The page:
Union Minister Hardeep Singh Puri, Deputy Chief Minister Manish Sisodia, and outgoing US Ambassador to India Kenneth I Juster Friday broke ground on the new “more environmentally sustainable” Chancery building to be constructed inside the US Embassy campus.
“The project we celebrate today is more than a series of buildings and infrastructure. It reflects America’s enduring commitment to the US-India partnership and is a testament to the strength and longevity of that partnership,” Juster said.
“The new design reduces total water use by 37% and potable water use by 74%. The reflecting pool will be redesigned to capture stormwater during the monsoon season, storing one million gallons for treatment and reuse… Throughout the project, the Embassy will be planting over 2,000 trees in public areas in New Delhi,” he said.
Juster said the “endeavour was also an investment in the local community”. “During the project, an approximate $200 million will be invested in the local economy and the project will employ approximately 800 Indian workers at the peak of construction activities. These workers will have the opportunity to learn new technical skills and safety awareness that will help distinguish them in the local market,” he said.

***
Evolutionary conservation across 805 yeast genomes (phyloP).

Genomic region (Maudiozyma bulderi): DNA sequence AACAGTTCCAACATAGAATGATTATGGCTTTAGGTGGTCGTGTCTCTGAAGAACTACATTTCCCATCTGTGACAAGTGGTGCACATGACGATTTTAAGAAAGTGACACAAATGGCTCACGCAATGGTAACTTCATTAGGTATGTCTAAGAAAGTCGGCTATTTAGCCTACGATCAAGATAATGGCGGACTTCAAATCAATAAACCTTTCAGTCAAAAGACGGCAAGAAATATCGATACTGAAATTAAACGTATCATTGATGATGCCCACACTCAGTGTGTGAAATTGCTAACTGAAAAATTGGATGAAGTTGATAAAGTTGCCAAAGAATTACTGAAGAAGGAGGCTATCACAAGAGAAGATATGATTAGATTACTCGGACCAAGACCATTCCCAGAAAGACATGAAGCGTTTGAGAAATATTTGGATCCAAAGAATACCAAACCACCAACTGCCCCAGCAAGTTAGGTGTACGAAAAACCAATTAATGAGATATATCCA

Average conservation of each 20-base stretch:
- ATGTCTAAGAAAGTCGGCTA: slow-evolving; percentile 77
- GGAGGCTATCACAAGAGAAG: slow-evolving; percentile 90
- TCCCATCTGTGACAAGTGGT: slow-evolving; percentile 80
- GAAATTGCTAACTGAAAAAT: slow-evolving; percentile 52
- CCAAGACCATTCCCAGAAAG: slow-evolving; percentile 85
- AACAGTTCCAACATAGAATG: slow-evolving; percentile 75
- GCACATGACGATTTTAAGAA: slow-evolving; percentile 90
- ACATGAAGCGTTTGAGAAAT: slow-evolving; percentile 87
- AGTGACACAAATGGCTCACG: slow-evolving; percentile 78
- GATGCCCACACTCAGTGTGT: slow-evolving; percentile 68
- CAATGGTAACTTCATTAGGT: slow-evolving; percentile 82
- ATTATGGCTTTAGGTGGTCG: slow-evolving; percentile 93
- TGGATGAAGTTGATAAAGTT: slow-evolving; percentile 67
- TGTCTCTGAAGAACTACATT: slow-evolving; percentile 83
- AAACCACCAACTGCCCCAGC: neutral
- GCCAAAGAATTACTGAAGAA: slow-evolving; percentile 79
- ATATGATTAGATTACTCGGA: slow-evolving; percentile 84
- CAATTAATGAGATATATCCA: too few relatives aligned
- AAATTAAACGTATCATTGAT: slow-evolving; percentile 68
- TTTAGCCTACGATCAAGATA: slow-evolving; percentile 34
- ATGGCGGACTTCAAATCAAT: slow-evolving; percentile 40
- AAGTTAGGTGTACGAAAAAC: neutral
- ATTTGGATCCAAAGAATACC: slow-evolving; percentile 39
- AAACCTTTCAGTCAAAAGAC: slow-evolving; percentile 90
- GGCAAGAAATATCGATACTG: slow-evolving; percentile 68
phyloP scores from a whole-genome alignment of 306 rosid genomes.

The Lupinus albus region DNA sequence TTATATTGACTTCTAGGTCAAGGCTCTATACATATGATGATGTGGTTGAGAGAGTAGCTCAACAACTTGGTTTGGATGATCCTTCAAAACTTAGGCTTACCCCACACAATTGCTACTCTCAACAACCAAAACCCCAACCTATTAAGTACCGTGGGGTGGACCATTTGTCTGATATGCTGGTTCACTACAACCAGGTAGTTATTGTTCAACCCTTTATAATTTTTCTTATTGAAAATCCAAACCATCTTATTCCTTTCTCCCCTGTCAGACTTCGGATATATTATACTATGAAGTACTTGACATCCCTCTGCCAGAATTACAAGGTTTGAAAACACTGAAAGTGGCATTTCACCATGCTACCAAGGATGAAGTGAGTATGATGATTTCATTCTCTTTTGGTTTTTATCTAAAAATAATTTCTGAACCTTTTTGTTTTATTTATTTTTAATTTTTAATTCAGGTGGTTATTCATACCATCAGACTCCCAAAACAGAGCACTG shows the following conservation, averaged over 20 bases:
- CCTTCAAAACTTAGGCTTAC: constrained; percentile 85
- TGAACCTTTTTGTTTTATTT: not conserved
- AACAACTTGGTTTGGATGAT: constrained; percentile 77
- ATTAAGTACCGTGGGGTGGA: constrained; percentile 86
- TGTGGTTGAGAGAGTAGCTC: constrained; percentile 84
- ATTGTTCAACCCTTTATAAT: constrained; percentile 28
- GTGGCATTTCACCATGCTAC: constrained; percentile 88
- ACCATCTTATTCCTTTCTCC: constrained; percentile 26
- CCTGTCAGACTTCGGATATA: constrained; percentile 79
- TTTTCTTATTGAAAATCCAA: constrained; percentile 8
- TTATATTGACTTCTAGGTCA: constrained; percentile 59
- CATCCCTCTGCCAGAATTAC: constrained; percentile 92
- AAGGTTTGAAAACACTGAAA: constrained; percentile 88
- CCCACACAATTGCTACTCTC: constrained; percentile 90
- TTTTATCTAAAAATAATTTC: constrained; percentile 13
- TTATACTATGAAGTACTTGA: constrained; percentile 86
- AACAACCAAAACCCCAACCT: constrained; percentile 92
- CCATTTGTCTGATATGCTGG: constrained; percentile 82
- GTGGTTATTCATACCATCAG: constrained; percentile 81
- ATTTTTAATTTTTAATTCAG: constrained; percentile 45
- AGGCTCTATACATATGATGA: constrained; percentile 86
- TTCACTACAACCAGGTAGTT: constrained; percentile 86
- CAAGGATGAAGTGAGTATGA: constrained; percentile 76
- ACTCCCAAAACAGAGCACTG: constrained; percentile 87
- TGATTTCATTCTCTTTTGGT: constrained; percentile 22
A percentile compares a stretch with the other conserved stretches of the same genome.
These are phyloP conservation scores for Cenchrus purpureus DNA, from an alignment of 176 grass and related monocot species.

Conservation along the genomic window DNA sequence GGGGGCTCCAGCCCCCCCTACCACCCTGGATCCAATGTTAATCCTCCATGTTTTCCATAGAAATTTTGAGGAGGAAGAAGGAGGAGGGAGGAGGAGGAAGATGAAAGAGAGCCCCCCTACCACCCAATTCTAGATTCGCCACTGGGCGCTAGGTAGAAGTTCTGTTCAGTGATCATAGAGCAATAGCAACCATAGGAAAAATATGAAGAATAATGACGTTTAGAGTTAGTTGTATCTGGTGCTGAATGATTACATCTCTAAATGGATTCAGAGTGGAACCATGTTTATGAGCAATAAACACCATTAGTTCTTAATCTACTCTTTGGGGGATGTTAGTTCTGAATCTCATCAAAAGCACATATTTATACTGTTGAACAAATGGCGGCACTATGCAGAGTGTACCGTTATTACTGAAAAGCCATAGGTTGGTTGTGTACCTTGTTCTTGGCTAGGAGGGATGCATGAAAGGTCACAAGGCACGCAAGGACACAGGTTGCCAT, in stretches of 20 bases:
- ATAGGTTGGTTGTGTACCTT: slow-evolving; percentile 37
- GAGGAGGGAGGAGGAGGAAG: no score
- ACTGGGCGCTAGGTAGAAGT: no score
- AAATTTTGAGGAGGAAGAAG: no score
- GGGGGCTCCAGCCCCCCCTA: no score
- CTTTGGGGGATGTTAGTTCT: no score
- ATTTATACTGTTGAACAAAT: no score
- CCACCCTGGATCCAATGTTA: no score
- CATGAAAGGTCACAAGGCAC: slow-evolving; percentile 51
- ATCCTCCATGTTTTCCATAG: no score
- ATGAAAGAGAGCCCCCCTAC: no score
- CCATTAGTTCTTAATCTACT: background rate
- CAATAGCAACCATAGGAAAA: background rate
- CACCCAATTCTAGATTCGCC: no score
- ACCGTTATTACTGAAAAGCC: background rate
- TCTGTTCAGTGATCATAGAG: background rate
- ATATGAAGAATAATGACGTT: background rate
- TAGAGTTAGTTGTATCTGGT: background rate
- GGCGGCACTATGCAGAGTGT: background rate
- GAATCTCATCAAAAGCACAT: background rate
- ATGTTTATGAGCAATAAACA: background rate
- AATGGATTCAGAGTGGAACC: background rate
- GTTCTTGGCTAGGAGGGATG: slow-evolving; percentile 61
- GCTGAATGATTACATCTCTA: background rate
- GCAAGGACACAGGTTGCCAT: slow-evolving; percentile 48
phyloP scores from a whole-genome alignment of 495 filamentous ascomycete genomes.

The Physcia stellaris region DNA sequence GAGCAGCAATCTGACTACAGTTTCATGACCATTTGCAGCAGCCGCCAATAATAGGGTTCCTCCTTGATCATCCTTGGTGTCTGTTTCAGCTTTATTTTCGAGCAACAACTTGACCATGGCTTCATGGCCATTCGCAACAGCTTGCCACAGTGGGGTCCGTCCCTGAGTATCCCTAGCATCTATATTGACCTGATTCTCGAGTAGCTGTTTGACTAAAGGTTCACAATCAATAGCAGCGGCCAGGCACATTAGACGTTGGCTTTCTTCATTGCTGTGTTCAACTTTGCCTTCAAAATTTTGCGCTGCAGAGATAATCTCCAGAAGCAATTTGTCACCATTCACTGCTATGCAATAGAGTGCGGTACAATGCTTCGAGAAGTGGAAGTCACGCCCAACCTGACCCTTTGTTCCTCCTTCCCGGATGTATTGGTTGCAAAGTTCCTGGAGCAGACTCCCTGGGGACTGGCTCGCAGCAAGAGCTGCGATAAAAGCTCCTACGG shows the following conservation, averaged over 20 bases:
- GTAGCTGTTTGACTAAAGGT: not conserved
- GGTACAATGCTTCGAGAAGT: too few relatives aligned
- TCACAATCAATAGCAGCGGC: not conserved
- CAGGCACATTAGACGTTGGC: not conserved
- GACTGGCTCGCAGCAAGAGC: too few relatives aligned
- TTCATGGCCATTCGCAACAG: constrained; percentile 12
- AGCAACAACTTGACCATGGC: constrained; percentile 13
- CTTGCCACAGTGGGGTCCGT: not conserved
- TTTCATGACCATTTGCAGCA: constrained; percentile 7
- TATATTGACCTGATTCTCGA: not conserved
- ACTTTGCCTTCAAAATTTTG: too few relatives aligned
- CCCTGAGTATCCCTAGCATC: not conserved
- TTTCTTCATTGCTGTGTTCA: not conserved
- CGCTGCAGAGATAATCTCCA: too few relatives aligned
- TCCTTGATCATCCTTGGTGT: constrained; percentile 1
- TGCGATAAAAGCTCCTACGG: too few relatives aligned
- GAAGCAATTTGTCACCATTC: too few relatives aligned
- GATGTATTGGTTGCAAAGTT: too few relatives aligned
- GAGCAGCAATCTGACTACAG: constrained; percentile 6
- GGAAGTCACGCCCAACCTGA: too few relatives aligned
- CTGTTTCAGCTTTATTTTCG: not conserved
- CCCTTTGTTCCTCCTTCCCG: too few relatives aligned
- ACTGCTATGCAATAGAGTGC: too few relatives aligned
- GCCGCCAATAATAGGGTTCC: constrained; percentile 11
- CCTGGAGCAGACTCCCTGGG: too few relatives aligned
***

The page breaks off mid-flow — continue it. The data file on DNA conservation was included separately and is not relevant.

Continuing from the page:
Speaking at the event, Puri lauded Juster’s contribution to strengthening India-US relations, saying ties were “stronger, more enduring and with greater potential now” as compared to when the envoy had come to India.
Sisodia too said the relationship between the US Embassy and the Delhi government was “mutually beneficial”. “India has adopted a New Education Policy which has enabled partnership in higher education with reputed universities of the world. The Delhi government will seek your cooperation in making Delhi a regional educational hub for some of the Ivy League colleges and schools,” he said.
In a statement, the US Embassy said the “new Chancery building will stand adjacent to the iconic original Chancery and the Ambassador’s Residence at Roosevelt House on the Embassy campus”. Friday also marked the 62nd anniversary of the ground-breaking of the original Chancery in 1959.
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